A driver in a rush to nowhere weaves in and out of traffic recklessly, careening around curves and battling every obstacle thrown in his path. He risks life and limb to cut, at best, a couple minutes of drive time if only he can consistently maintain this crazed pace. Yet he cannot. Another traffic light forces his foot hard and heavy upon the brake pedal. He has been hurrying up to wait. And he waits ever so impatiently to make another attempt at saving time all while increasing his chances of death.
This is the modern lifestyle. Clock in, clock out, fast food, fast-acting, fast money, high-speed internet, high-speed existence, candle in the wind, dynamite on steroids. We've prioritized speed. Everything must be faster, faster, faster. The lightening is too slow these days. Even instant gratification is too much wait time. Yet can this possibly be healthy?
The typical hummingbird, the fastest of all bird species, lives an average of 3-5 years. However, the larger, slower species of Giant Hummingbird live significantly longer. The Buff-bellied Hummingbird provided the world with the oldest recorded hummingbird at 11 years, 2 months. Even when comparing fast to fast, there seems to be a plausible case for health in patience. Slow the heart rate, lengthen the life.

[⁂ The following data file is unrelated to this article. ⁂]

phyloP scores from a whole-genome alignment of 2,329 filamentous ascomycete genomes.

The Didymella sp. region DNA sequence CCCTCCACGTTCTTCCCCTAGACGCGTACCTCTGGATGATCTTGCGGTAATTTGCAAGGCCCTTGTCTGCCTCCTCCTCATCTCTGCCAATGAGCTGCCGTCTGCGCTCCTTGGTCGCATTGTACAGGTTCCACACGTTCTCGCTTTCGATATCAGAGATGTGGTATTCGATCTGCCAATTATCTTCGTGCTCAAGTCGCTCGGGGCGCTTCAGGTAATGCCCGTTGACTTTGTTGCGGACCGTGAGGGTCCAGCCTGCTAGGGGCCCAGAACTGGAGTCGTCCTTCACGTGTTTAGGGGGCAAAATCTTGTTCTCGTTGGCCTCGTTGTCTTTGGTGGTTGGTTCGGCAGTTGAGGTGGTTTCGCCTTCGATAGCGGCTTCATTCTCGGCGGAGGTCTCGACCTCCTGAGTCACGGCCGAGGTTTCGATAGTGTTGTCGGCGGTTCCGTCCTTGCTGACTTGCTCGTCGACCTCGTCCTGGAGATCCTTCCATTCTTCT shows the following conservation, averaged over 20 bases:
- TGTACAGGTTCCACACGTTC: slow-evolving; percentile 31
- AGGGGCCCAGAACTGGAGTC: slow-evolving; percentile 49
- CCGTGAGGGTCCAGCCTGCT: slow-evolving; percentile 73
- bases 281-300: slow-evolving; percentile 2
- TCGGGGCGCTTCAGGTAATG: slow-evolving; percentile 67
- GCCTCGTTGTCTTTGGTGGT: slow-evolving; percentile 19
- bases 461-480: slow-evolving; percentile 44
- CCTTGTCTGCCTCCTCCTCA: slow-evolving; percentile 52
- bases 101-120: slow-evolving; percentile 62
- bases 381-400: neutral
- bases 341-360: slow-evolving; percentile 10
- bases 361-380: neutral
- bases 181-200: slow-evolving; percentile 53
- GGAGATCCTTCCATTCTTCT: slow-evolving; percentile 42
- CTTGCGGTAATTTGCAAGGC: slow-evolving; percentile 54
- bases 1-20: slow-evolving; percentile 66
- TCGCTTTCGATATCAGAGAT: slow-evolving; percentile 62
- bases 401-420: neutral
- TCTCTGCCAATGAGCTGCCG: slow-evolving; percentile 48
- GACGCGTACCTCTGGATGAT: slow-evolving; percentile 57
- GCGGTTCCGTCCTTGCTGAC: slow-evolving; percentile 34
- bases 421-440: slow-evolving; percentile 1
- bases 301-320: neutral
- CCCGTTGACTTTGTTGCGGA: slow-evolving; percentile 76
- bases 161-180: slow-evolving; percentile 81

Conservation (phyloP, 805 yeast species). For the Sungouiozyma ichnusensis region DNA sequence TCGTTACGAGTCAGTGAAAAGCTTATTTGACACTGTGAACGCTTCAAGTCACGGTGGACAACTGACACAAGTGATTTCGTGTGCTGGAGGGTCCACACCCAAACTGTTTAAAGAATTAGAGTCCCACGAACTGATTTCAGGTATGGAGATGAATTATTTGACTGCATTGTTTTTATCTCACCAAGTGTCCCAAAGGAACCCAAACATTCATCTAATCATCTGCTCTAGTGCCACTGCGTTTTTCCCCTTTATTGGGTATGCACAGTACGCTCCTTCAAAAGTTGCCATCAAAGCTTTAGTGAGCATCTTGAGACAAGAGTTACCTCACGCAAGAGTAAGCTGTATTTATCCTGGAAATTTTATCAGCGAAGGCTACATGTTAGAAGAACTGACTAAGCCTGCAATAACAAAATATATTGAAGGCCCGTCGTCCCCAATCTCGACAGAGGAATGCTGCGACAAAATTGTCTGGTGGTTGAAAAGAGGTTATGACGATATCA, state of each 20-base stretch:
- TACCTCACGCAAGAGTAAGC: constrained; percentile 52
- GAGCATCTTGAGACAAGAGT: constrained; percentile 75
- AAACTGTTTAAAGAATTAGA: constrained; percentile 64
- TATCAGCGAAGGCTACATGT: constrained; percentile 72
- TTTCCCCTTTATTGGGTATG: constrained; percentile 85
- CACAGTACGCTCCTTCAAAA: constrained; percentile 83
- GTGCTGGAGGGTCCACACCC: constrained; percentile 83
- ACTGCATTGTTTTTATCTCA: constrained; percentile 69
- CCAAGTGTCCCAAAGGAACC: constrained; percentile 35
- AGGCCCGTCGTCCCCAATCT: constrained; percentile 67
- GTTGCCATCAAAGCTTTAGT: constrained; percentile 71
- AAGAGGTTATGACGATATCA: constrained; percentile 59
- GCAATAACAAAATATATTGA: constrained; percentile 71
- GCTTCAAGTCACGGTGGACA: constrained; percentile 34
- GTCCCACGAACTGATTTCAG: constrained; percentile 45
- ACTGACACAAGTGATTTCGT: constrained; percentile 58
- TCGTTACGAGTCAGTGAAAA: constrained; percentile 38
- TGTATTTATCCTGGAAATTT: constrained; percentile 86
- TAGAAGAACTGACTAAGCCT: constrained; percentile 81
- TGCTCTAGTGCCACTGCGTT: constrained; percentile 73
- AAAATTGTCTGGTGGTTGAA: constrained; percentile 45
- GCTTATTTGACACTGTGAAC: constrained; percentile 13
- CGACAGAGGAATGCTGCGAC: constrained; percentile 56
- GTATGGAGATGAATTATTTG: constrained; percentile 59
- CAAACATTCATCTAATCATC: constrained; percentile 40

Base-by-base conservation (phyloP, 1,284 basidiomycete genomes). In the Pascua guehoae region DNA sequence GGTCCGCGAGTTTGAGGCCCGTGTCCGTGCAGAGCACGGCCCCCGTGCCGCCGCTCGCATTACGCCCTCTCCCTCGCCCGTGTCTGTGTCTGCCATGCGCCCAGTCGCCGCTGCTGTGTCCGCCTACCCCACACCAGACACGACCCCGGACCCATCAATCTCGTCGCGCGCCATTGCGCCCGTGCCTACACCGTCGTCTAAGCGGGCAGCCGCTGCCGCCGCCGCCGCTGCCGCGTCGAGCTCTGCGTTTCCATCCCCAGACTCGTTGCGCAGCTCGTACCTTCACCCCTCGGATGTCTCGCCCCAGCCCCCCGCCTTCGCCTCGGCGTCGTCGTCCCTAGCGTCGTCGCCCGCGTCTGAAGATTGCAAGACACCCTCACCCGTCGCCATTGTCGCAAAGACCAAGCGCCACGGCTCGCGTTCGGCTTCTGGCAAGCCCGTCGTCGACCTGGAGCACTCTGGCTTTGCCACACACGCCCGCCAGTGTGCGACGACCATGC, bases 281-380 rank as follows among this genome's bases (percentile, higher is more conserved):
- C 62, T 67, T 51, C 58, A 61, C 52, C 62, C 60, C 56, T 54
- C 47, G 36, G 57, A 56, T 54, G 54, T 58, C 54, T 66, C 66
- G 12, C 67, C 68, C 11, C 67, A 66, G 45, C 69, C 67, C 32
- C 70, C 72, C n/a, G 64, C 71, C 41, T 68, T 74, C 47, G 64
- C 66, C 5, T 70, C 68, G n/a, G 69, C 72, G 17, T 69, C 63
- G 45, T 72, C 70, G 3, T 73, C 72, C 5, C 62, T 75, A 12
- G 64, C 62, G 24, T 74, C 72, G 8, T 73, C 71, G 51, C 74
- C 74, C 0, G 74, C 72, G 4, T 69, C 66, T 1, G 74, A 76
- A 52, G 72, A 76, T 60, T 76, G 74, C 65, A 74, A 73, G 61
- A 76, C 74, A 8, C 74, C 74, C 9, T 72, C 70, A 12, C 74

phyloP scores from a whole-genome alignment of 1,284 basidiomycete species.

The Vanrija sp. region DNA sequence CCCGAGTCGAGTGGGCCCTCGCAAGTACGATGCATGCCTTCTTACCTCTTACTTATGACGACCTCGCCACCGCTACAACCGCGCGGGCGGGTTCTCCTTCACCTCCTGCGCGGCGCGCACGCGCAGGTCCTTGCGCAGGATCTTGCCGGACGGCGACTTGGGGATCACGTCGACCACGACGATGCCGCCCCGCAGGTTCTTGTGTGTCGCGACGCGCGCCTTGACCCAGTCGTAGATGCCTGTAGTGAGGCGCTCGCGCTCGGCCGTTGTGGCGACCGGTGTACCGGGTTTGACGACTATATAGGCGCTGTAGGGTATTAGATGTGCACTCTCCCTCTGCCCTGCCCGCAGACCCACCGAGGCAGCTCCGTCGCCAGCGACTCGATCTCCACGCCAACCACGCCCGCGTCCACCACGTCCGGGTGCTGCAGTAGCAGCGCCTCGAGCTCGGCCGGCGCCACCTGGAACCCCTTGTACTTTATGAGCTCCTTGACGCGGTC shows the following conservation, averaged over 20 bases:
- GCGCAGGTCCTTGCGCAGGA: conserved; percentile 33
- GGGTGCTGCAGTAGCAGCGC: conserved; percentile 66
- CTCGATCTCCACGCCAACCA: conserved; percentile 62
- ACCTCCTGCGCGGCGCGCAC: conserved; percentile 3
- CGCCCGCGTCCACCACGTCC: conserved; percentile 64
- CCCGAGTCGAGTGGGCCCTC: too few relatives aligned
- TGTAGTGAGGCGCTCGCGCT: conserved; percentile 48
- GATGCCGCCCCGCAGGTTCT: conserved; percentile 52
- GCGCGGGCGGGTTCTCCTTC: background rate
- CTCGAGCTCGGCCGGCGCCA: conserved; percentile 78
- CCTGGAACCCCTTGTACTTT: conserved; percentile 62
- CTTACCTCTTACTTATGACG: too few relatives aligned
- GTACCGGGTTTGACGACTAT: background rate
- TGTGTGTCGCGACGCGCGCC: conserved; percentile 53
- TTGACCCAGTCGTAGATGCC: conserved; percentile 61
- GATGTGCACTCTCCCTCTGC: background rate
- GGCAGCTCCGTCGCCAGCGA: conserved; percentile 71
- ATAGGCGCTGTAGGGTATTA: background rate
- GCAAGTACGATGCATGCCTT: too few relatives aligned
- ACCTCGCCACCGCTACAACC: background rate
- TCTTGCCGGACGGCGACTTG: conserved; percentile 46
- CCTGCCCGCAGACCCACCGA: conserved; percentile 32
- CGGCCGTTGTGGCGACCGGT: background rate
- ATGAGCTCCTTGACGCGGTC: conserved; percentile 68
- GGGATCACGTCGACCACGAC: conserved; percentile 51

The cheetah, known for its extreme speeds and swiftness, lives an impressive 10-12 years in the wild. However, they can live up to 20 years in captivity, the lifestyle being much slower and calmer than the hunting grounds of the grassy plains. This brings them into the realm of the common housecat, some living upwards of 30 years plus. Still, compared to the average lifespan of a sloth, in the wild with no domestic conveniences, which is estimated at 20-30 years, the wild Cheetah is fast to death. Even better yet, the average lifespan of an Aldabra tortoise is 125-150 years. Slow and steady in deed!
As evidenced on land, this phenomenon is so too recognized by the waters. The fastest sea animal in the world is the Sailfish, swimming at 70 mph. It lives approximately 4 years. Meanwhile, the oldest mammal ever reported (a very slow-moving creature with a top speed of 6.2 mph) is the Bowhead Whale at over 200 years old. Better yet, Ocean Quahogs live 200-500 years and, not to be outdone, Sea Sponges are the oldest marine animals, living more than 15,000 years. No sea sponge has ever been told to slow down. No whale has been asked where it's heading in such a hurry. Yet they survive and survive and continue to survive in a realm of fast-paced murder and mayhem of the oceanic jungles.
What about humans? We value speed, fast-tracked laser beam living, being shot from the barrel to the target in one efficient blast of daily regiment. We view slow pace as the enemy. Is this true? Should we hit the gas or rev down?